There are two different ways an oval pool deep end can work for you. One end of the pool can be deep while the other end is left shallow, or standard depth. The other way is to have as much of the pool area as possible at the deeper level.
An oval pool with one end deeper can be used in a couple different ways. It can be a place to jump into off of a wood pool deck. Although this is frowned upon in all the safety manuals we all know that kids love to jump into pools. A deep area at one end of the pool provides a safe place for jumping.
Digging the majority of the pool area out to a deeper, but still level, area is an option used by many people. Volley ball is a popular game in oval pools, having the playing field the same on both sides of the net is helpful. If it is mostly adults, or older teens, that will be playing the game a little extra depth could make everyone more comfortable.
Oval pool deep ends can be dug to any depth that will best suit your needs. You can dig an extra 30" at one end for the kids to jump into or you can dig an extra 8", across the majority of the pool, for the adults.
Before digging your oval pool deep end it is strongly recommended that you have all of your side buttresses set and the end rails laid out and leveled. This may seem like an obvious point to make but it truly is important. Almost every time I go to do an install where the customer says the deep end is already dug it is way too big. A deep end that is dug too big needs to be backfilled, packed, watered and packed some more. You can not just throw some dirt back into the hole and set the pool up. The ground will compress under the weight of all the water and loose it's shape. If the backfilled area goes into the buttress area, as it usually does, the integrity of your pool is greatly compromised. That is, until the ground has been put back and packed solid.
I place my foot at the end of the buttress assembly and put my shovel just past my toe. That is the start of my deep end. A gradual slope is then used to reach a point somewhere near the center of the pool. Depending on the size of your pool, the bottom of the hole may only be 2' across. On a 12' wide pool, allowing for the buttresses and the slope, the deepest part of the pool will be less than 2' across. This is still plenty enough room to jump into, or for several people to stand up in. The length of the deep end will be much more than the width, and that again depends on the size of the pool and how you choose to dig it.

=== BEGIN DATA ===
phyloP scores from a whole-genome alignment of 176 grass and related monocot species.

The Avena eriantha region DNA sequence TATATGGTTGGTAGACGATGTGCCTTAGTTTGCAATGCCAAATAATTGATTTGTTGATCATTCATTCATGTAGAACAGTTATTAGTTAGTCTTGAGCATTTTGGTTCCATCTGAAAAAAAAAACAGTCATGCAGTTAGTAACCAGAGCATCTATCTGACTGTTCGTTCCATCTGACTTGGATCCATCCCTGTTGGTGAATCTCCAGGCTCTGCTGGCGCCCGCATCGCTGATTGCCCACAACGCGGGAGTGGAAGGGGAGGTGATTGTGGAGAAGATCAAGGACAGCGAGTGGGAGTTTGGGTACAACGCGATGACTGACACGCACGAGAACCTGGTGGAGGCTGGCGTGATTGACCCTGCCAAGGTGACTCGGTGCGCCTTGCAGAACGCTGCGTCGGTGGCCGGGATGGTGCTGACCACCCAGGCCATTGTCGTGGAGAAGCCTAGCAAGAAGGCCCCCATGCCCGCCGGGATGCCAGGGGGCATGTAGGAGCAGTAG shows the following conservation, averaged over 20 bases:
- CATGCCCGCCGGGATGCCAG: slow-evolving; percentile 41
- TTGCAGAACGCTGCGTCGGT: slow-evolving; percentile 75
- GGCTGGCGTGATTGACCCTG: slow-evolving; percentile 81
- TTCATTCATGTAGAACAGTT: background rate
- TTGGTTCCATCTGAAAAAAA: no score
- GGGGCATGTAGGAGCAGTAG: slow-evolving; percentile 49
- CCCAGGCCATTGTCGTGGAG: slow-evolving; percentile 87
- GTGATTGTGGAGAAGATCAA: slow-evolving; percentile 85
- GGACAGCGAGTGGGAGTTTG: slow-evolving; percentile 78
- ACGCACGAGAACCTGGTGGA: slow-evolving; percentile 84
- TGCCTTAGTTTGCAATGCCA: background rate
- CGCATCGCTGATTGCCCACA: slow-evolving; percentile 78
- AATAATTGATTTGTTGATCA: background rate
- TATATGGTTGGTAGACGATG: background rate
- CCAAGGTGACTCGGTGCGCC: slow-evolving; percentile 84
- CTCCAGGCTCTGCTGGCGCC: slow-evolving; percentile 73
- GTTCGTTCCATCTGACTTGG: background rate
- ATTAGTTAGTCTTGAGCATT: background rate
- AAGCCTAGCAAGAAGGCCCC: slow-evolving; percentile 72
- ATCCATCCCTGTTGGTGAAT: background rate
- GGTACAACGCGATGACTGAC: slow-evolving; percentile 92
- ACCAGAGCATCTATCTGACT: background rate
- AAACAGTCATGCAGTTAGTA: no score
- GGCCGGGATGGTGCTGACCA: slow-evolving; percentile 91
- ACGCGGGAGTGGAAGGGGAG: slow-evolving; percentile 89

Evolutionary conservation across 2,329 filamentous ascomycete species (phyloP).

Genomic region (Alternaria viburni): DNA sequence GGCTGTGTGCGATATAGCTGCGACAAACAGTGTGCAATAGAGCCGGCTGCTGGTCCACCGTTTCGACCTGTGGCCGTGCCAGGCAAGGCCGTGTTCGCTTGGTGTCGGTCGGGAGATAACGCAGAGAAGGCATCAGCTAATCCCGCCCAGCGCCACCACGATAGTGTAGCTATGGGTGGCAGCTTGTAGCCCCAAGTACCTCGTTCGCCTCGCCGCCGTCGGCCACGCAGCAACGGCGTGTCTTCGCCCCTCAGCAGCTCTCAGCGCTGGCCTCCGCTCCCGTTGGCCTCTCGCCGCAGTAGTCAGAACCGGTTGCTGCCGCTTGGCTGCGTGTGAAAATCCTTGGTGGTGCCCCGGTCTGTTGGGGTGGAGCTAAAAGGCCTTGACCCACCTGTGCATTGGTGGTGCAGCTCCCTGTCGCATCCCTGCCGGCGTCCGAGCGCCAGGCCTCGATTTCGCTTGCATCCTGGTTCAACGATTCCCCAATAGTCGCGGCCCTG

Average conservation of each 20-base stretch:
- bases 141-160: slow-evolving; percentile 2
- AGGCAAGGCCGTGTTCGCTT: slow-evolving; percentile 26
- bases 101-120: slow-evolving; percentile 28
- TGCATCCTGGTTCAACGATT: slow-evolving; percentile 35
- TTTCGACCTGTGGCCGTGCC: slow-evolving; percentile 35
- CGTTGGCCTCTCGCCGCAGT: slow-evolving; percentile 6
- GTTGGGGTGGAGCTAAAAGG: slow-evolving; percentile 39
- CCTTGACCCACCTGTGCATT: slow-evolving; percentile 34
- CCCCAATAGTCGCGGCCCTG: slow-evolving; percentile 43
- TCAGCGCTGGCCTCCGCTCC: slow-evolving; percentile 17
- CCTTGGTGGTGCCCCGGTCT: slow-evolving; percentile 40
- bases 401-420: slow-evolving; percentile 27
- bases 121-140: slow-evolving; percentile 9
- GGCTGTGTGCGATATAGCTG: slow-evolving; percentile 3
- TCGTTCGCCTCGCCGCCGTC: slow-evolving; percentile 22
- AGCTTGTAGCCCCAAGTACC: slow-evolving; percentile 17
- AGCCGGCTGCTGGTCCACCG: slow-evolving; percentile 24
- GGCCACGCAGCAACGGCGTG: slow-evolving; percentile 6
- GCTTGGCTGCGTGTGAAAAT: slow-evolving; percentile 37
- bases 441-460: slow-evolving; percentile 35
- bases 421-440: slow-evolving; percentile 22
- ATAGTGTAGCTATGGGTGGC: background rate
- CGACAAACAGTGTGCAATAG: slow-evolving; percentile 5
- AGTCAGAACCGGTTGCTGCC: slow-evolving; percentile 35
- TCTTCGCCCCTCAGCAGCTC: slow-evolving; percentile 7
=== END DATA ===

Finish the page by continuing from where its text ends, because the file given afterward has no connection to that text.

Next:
The starting point for the sides of your deep end is dictated by your side buttresses. The ledge at the deep end of the pool is dictated by the pool bottom rail. The bottom rail must sit on a firm, level ledge. This ledge will hold the bottom rail and the pool cove. It should them be big enough to flatten out beyond the cove before the slope begins. I have seen this done with as little as a 1' ledge but I much prefer 1' 6" to 2'. When the hole is done the sidewall is going to have to be installed. Having a ledge to walk on, and roll the sidewall on, becomes very important. It is no fun to fall into the deep area with a new sidewall falling on top of you. The new sidewall does not look so new anymore, and you would rather be building a pool than visiting a hospital.
The slope coming out of the deep area and into the shallow area is the one you have total control over. This is where the deep end will change to a more gradual slope. You can choose how gradual to make the slope and also how much shallow end you want. A normal oval pool deep end would leave about 1/3 of the pool at the shallow level.
Instructions and advice for installing a liner into your oval pool deep end can be found on this page.